The Justice for Our Stolen Children camp in Wascana Park is being torn down by the Provincial Capital Commission.
Justice for Our Stolen Children camp torn down by Provincial Capital Commission
Posted by Zig Zag
In the middle of National Indigenous History Month, a 108-day old protest camp was removed by the province from Regina’s Wascana Park on Friday.
Protesters, though, are still unsure what their next steps will be.
The Justice for Our Stolen Children camp in Wascana Park was torn down by the Provincial Capital Commission, at the direction of Regina Police, according to Saskatchewan’s Attorney General.
Workers arrived around 5 a.m. Friday to remove the tents that had stood on the legislative grounds for more than 100 days. The takedown occurred without any arrests.
Debbie Baptiste, the mother of Colten Boushie, was at the camp during the takedown.
The campers also brought forward issues around the number of Indigenous children in the care of social services and other long-standing grievances.
“As usual, it’s always an injustice when it comes to the government with Indigenous people, and it’s sad that our voices are not being heard,” Baptiste said Friday morning, adding “There will never be justice for Colten.”
Speaking to reporters in Saskatoon, Attorney General and Justice Minister Don Morgan said the removal “wasn’t intended to be a message.”
“It was a timing issue dealing with when the police felt it was appropriate to deal with it,” he said, noting Wascana Park is not meant to be a campground. “I can’t speak to the timing, they’ve been there a long period of time, they’ve been there over 100 days and I think it comes down to an operations decision between Wascana Authority and the police.”
Morgan said it is important to be realistic and that, “We can’t fix issues that have been there for 150 years.”
Minister of Parks, Culture and Sport Ken Cheveldayoff said there are, “several events that have had to be moved and concerns with that” and “safety for all who uses the park is our utmost concern.”
In a follow-up email, the province said in a statement there were five events that had to move because of the camp and 75 complaints made to the province or Wascana Centre Authority about the camp’s presence.
When asked by reporters for details related to the safety issues, Cheveldayoff said it is important to make sure people can move through the park, take advantage of activities and feel safe. He did not cite any specific safety concerns related to the camp.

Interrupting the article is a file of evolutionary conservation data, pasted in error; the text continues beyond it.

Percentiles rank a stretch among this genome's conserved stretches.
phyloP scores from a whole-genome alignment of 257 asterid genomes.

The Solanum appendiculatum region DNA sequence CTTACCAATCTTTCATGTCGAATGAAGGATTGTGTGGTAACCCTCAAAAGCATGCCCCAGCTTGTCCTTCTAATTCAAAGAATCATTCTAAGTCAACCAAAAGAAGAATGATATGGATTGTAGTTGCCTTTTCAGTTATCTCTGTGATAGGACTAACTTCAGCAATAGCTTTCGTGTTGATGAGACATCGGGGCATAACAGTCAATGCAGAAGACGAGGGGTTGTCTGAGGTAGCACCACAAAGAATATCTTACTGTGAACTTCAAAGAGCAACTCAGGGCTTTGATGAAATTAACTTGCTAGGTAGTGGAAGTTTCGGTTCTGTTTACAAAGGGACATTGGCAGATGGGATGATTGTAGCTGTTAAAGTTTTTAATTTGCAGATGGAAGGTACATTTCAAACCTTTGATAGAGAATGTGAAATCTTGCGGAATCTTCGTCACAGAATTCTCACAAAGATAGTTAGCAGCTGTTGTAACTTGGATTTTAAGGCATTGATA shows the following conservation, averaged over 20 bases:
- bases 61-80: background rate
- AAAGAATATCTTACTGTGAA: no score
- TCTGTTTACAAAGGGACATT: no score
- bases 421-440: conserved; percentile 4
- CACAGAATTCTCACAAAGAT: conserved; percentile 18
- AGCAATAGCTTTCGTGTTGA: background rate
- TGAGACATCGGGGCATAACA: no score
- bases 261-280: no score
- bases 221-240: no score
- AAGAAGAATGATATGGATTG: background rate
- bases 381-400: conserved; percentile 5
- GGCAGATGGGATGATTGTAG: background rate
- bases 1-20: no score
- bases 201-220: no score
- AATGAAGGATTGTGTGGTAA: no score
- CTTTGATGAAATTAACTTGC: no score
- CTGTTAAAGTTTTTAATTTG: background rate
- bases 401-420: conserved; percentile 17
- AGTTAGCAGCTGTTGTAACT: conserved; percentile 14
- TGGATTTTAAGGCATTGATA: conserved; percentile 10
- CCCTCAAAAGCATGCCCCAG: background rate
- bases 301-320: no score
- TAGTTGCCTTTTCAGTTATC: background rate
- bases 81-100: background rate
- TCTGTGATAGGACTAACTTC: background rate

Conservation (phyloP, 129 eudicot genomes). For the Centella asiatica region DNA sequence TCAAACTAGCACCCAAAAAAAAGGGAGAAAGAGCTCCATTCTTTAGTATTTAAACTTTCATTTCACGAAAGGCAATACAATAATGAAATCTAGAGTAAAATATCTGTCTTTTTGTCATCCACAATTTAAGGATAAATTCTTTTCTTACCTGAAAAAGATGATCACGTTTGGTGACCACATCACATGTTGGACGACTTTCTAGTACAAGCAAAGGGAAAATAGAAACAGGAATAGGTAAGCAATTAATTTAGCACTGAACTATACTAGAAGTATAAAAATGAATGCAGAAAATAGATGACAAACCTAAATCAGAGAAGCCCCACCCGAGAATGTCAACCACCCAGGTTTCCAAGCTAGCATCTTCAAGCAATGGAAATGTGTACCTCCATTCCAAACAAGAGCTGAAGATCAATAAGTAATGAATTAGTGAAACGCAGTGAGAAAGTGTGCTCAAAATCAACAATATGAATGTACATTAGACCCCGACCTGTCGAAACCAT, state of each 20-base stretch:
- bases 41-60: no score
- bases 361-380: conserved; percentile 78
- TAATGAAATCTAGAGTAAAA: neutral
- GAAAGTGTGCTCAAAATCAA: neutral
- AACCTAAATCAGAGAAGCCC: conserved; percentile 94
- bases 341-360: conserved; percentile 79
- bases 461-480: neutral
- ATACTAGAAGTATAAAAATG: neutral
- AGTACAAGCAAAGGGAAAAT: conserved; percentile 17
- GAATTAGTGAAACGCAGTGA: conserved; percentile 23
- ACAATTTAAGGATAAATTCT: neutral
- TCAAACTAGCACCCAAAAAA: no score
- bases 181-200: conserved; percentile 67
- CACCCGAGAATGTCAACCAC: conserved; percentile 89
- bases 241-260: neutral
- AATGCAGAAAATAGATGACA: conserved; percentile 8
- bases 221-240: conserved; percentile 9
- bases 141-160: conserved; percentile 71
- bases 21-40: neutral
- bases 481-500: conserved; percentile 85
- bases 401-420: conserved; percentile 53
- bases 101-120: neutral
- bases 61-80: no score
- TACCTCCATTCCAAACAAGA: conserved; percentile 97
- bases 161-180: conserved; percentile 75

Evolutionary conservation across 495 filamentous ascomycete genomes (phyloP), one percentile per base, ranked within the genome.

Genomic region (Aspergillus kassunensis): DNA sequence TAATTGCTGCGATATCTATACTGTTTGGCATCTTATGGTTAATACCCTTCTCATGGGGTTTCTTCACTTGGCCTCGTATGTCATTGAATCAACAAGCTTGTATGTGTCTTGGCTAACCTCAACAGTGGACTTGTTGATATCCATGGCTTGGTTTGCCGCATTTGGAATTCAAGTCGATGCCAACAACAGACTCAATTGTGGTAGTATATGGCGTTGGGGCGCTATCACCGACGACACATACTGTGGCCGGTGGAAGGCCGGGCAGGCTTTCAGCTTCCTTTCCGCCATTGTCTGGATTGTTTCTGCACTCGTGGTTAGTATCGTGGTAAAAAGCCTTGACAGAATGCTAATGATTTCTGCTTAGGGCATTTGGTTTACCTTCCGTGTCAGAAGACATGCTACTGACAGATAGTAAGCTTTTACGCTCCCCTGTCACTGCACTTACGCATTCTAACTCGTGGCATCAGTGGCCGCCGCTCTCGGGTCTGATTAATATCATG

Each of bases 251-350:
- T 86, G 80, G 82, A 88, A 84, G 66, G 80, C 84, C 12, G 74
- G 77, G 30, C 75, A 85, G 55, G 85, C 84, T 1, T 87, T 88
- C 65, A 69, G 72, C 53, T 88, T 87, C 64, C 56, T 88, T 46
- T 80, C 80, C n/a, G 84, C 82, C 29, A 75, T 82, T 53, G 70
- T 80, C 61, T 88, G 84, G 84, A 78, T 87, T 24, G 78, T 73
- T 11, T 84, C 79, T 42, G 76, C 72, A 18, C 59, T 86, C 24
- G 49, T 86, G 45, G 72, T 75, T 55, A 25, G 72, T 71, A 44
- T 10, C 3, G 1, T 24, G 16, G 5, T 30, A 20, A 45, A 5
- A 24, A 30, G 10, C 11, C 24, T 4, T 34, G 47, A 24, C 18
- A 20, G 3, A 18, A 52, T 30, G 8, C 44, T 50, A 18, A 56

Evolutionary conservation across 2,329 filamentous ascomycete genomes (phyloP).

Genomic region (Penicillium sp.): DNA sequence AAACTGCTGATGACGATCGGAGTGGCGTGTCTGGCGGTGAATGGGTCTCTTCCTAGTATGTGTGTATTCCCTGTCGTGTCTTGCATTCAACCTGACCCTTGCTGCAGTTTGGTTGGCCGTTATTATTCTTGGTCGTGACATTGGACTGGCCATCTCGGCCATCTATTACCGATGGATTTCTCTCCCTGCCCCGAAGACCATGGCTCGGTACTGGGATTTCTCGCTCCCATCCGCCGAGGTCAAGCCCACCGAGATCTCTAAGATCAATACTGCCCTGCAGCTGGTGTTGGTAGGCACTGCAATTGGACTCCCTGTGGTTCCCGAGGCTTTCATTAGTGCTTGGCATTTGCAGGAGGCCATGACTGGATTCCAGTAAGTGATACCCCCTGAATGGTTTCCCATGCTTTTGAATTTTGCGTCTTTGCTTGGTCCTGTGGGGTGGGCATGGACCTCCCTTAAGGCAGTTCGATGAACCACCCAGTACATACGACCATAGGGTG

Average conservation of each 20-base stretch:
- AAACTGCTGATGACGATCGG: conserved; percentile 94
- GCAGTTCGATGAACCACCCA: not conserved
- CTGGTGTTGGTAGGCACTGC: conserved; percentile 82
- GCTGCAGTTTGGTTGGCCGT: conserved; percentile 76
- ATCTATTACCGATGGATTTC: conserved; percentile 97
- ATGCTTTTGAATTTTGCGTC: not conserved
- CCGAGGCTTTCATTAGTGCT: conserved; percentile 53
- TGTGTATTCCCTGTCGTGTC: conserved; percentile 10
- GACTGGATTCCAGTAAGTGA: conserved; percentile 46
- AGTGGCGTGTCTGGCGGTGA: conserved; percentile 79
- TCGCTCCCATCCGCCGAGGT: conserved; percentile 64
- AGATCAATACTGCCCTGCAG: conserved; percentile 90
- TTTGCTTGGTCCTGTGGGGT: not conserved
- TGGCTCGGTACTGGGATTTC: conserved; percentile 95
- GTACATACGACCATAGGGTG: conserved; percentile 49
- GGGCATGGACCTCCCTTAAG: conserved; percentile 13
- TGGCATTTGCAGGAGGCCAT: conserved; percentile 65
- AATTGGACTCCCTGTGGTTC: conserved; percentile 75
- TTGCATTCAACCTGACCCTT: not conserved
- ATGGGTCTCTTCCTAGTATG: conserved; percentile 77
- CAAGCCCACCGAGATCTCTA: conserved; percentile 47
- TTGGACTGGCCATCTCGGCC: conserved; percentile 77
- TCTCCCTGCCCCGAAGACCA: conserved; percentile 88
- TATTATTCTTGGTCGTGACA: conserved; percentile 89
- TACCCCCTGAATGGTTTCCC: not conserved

Prescott Demas, one of the camp’s founders, said he heard trucks coming in on Friday morning.
“There were a few people watching (the) fire, a couple people parked outside waiting,” he said, adding there were also some people sleeping.
The provincial employees removed a handful of tents and structures that were present at the camp.
Tents and other camping materials were loaded into trucks and will be put in storage until the owners collect them. A teepee at the heart of the camp will be permitted to stay for a few more days.
“Aboriginal people are still part of Canada and its history. (This) is Aboriginal history month, and they want to take down our camp before they hear anything from us,” said Demas.
A handful of police officers were also in attendance during the teardown as was deputy minister of Central Services Richard Murray.
In an emailed statement Friday morning, the provincial government said it “respects everyone’s right to peaceful protest. While protests at the Saskatchewan Legislature are permitted, they must follow the Provincial Capital Commission guidelines.”
The statement went on to say that the act prohibits overnight camping, erecting tents or structures, burning wood or combustibles and erecting signage in the park.
Campers were warned about rules restricting overnight camping in the park and eventually they were given an eviction notice with a deadline of June 5.
Protesters have repeatedly said they have no plans to leave until they meet with government officials and see action on the issues they have brought forward.
“Representatives of the Government of Saskatchewan and Cabinet have visited the camp multiple times and offered to set up formal meetings on many dates and in many locations. These have been refused,” the government said in its statement.